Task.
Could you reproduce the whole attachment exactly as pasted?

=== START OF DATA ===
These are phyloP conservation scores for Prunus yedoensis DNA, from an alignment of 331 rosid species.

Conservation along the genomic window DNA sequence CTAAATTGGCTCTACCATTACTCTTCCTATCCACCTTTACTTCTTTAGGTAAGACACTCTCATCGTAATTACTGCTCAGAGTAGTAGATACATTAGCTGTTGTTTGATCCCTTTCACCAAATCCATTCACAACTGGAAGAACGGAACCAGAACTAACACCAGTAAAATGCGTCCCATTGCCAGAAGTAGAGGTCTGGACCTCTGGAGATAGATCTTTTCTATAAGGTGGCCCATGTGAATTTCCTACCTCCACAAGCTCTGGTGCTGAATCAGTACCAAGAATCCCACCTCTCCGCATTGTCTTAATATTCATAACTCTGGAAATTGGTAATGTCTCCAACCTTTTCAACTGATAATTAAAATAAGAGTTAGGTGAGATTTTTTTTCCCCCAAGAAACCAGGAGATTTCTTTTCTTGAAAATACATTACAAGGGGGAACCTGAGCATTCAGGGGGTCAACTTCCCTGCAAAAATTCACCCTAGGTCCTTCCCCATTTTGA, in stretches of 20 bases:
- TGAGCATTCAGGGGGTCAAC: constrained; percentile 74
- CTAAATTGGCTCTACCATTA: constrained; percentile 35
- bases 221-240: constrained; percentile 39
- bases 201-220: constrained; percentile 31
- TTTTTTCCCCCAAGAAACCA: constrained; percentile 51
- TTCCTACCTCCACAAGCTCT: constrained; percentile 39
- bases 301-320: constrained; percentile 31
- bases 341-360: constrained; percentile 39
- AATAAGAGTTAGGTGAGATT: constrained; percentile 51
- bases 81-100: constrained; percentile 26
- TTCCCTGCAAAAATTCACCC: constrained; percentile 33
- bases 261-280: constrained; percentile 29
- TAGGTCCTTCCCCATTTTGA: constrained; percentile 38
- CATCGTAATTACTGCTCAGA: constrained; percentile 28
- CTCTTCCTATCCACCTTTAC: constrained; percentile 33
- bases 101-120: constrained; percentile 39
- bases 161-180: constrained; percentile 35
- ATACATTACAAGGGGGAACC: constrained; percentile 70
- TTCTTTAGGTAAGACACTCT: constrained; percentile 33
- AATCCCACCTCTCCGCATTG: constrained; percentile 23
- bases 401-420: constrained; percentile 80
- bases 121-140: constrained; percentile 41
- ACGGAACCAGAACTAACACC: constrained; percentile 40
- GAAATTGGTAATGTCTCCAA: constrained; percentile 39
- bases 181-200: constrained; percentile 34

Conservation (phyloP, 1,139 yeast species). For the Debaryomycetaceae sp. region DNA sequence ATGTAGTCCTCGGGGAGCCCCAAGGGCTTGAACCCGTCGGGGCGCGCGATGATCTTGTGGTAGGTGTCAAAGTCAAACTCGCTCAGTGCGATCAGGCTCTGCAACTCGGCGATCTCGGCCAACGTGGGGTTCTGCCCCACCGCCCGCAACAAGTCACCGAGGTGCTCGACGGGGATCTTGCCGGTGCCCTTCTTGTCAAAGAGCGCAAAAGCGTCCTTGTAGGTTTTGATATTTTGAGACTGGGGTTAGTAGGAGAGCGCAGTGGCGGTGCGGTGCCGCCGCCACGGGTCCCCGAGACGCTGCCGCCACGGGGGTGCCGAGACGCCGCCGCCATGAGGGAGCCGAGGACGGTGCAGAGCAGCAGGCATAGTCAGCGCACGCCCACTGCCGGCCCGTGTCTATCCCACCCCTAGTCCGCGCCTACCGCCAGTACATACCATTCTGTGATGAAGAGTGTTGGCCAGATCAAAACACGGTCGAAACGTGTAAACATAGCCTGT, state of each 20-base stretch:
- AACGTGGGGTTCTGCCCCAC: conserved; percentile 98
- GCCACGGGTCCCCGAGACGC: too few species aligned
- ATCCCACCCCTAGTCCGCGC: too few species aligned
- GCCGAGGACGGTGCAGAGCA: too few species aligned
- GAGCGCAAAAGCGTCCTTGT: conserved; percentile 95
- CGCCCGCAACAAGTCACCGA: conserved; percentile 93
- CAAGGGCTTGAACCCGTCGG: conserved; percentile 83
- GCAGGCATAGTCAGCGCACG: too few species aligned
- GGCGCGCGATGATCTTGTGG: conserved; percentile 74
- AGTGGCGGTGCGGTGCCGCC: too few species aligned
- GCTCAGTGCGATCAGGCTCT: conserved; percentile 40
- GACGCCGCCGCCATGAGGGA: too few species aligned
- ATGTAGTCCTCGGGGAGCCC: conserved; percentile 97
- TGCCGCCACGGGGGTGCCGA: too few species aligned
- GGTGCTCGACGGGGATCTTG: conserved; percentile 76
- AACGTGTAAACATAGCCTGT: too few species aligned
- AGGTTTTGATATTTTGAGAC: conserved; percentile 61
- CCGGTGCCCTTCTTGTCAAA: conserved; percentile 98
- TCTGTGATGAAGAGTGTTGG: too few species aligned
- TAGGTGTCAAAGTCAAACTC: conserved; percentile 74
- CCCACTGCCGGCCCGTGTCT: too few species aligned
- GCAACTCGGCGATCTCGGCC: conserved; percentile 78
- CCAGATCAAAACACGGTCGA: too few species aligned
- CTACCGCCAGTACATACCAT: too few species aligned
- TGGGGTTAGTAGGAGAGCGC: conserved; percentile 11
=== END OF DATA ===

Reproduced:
These are phyloP conservation scores for Prunus yedoensis DNA, from an alignment of 331 rosid species.

Conservation along the genomic window DNA sequence CTAAATTGGCTCTACCATTACTCTTCCTATCCACCTTTACTTCTTTAGGTAAGACACTCTCATCGTAATTACTGCTCAGAGTAGTAGATACATTAGCTGTTGTTTGATCCCTTTCACCAAATCCATTCACAACTGGAAGAACGGAACCAGAACTAACACCAGTAAAATGCGTCCCATTGCCAGAAGTAGAGGTCTGGACCTCTGGAGATAGATCTTTTCTATAAGGTGGCCCATGTGAATTTCCTACCTCCACAAGCTCTGGTGCTGAATCAGTACCAAGAATCCCACCTCTCCGCATTGTCTTAATATTCATAACTCTGGAAATTGGTAATGTCTCCAACCTTTTCAACTGATAATTAAAATAAGAGTTAGGTGAGATTTTTTTTCCCCCAAGAAACCAGGAGATTTCTTTTCTTGAAAATACATTACAAGGGGGAACCTGAGCATTCAGGGGGTCAACTTCCCTGCAAAAATTCACCCTAGGTCCTTCCCCATTTTGA, in stretches of 20 bases:
- TGAGCATTCAGGGGGTCAAC: constrained; percentile 74
- CTAAATTGGCTCTACCATTA: constrained; percentile 35
- bases 221-240: constrained; percentile 39
- bases 201-220: constrained; percentile 31
- TTTTTTCCCCCAAGAAACCA: constrained; percentile 51
- TTCCTACCTCCACAAGCTCT: constrained; percentile 39
- bases 301-320: constrained; percentile 31
- bases 341-360: constrained; percentile 39
- AATAAGAGTTAGGTGAGATT: constrained; percentile 51
- bases 81-100: constrained; percentile 26
- TTCCCTGCAAAAATTCACCC: constrained; percentile 33
- bases 261-280: constrained; percentile 29
- TAGGTCCTTCCCCATTTTGA: constrained; percentile 38
- CATCGTAATTACTGCTCAGA: constrained; percentile 28
- CTCTTCCTATCCACCTTTAC: constrained; percentile 33
- bases 101-120: constrained; percentile 39
- bases 161-180: constrained; percentile 35
- ATACATTACAAGGGGGAACC: constrained; percentile 70
- TTCTTTAGGTAAGACACTCT: constrained; percentile 33
- AATCCCACCTCTCCGCATTG: constrained; percentile 23
- bases 401-420: constrained; percentile 80
- bases 121-140: constrained; percentile 41
- ACGGAACCAGAACTAACACC: constrained; percentile 40
- GAAATTGGTAATGTCTCCAA: constrained; percentile 39
- bases 181-200: constrained; percentile 34

Conservation (phyloP, 1,139 yeast species). For the Debaryomycetaceae sp. region DNA sequence ATGTAGTCCTCGGGGAGCCCCAAGGGCTTGAACCCGTCGGGGCGCGCGATGATCTTGTGGTAGGTGTCAAAGTCAAACTCGCTCAGTGCGATCAGGCTCTGCAACTCGGCGATCTCGGCCAACGTGGGGTTCTGCCCCACCGCCCGCAACAAGTCACCGAGGTGCTCGACGGGGATCTTGCCGGTGCCCTTCTTGTCAAAGAGCGCAAAAGCGTCCTTGTAGGTTTTGATATTTTGAGACTGGGGTTAGTAGGAGAGCGCAGTGGCGGTGCGGTGCCGCCGCCACGGGTCCCCGAGACGCTGCCGCCACGGGGGTGCCGAGACGCCGCCGCCATGAGGGAGCCGAGGACGGTGCAGAGCAGCAGGCATAGTCAGCGCACGCCCACTGCCGGCCCGTGTCTATCCCACCCCTAGTCCGCGCCTACCGCCAGTACATACCATTCTGTGATGAAGAGTGTTGGCCAGATCAAAACACGGTCGAAACGTGTAAACATAGCCTGT, state of each 20-base stretch:
- AACGTGGGGTTCTGCCCCAC: conserved; percentile 98
- GCCACGGGTCCCCGAGACGC: too few species aligned
- ATCCCACCCCTAGTCCGCGC: too few species aligned
- GCCGAGGACGGTGCAGAGCA: too few species aligned
- GAGCGCAAAAGCGTCCTTGT: conserved; percentile 95
- CGCCCGCAACAAGTCACCGA: conserved; percentile 93
- CAAGGGCTTGAACCCGTCGG: conserved; percentile 83
- GCAGGCATAGTCAGCGCACG: too few species aligned
- GGCGCGCGATGATCTTGTGG: conserved; percentile 74
- AGTGGCGGTGCGGTGCCGCC: too few species aligned
- GCTCAGTGCGATCAGGCTCT: conserved; percentile 40
- GACGCCGCCGCCATGAGGGA: too few species aligned
- ATGTAGTCCTCGGGGAGCCC: conserved; percentile 97
- TGCCGCCACGGGGGTGCCGA: too few species aligned
- GGTGCTCGACGGGGATCTTG: conserved; percentile 76
- AACGTGTAAACATAGCCTGT: too few species aligned
- AGGTTTTGATATTTTGAGAC: conserved; percentile 61
- CCGGTGCCCTTCTTGTCAAA: conserved; percentile 98
- TCTGTGATGAAGAGTGTTGG: too few species aligned
- TAGGTGTCAAAGTCAAACTC: conserved; percentile 74
- CCCACTGCCGGCCCGTGTCT: too few species aligned
- GCAACTCGGCGATCTCGGCC: conserved; percentile 78
- CCAGATCAAAACACGGTCGA: too few species aligned
- CTACCGCCAGTACATACCAT: too few species aligned
- TGGGGTTAGTAGGAGAGCGC: conserved; percentile 11